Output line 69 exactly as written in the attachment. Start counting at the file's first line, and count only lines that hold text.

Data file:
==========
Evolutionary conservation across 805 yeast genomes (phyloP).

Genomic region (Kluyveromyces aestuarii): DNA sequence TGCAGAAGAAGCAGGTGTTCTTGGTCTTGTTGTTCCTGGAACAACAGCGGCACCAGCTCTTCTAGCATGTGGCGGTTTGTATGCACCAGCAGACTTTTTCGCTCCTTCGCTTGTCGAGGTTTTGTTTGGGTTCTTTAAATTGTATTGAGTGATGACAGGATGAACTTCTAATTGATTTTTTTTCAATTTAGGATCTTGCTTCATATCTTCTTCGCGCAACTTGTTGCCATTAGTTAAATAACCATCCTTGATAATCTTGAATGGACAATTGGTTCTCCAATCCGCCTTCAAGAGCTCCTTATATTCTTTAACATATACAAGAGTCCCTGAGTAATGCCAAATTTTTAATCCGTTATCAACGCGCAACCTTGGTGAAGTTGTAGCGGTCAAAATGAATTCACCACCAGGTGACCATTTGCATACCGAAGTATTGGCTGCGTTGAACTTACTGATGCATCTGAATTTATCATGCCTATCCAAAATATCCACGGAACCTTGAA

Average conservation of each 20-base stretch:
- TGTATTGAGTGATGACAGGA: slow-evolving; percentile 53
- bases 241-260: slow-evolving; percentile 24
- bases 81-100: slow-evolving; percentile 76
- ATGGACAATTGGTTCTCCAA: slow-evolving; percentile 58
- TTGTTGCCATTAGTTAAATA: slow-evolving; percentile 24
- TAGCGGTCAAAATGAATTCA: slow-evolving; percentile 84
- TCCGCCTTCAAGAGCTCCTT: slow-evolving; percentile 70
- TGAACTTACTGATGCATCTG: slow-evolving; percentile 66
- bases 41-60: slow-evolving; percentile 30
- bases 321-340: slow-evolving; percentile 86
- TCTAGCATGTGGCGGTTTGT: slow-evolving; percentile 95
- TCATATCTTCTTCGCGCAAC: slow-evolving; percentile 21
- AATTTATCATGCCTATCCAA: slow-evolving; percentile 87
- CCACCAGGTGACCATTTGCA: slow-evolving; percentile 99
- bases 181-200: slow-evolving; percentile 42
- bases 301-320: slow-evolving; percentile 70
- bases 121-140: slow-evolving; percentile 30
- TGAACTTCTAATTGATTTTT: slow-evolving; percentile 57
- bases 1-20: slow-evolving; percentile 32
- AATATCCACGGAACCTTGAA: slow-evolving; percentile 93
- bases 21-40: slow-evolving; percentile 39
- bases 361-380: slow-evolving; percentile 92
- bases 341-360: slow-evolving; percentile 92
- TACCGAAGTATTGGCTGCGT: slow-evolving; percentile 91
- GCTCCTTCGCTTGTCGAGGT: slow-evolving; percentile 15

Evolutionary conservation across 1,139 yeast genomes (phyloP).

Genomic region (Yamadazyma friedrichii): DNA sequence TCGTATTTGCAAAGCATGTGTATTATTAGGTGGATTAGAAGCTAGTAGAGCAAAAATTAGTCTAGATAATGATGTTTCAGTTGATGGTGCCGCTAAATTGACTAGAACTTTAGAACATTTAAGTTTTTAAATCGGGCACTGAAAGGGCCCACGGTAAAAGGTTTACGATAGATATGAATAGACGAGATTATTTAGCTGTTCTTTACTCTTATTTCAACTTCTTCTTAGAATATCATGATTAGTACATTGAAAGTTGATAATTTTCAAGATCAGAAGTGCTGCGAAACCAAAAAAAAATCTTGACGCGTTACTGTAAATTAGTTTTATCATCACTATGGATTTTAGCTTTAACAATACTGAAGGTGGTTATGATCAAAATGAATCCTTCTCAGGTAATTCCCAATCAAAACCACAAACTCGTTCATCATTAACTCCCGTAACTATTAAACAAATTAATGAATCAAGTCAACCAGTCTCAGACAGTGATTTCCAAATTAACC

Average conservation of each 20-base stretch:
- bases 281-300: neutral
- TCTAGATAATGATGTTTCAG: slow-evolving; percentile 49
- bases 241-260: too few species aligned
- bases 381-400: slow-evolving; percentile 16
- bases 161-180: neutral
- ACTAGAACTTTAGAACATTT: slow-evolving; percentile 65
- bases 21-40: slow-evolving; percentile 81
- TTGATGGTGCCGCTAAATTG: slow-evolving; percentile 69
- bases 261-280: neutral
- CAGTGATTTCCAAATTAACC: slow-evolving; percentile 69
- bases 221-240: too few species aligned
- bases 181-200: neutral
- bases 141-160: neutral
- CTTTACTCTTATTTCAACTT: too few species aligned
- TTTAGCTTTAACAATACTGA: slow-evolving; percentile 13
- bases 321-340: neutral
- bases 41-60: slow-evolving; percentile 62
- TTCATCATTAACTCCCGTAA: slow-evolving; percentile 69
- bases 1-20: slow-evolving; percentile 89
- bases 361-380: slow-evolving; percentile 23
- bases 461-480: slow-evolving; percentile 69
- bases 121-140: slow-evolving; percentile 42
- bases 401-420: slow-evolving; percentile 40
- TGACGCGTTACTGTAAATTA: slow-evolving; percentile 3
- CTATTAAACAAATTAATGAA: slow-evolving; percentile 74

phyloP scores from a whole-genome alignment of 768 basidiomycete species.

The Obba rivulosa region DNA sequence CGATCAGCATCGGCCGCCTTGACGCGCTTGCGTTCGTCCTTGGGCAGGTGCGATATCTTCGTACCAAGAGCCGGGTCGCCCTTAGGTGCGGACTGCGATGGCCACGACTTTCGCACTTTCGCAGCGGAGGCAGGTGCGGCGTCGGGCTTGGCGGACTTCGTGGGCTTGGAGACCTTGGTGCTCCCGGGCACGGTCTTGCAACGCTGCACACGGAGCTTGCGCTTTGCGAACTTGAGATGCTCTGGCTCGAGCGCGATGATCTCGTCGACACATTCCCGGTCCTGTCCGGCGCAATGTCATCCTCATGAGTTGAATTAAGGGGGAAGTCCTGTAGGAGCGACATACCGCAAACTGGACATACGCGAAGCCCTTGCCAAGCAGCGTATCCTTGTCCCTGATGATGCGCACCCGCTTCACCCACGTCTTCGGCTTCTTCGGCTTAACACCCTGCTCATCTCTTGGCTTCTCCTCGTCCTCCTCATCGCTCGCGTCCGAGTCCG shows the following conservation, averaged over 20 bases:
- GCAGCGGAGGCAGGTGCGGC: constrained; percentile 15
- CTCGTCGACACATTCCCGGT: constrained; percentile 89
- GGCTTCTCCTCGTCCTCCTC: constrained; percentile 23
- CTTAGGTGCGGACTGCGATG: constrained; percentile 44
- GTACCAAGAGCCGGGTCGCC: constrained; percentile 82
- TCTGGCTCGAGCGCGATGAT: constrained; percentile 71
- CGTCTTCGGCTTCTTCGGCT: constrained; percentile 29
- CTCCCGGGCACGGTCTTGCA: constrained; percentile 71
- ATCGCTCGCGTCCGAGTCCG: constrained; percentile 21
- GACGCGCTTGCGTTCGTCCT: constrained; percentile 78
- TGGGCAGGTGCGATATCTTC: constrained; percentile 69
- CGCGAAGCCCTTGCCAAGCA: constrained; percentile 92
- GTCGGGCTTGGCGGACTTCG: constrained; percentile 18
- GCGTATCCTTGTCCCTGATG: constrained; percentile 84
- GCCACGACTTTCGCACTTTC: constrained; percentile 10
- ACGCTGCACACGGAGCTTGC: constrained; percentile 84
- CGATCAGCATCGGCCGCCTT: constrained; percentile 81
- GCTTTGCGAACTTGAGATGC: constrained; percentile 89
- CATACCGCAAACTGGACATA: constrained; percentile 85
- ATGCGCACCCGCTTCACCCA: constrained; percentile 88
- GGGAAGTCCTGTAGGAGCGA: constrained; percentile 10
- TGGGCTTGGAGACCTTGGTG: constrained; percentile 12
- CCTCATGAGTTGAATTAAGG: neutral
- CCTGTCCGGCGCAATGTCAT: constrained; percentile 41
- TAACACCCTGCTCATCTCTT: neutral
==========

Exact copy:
- TGGGCAGGTGCGATATCTTC: constrained; percentile 69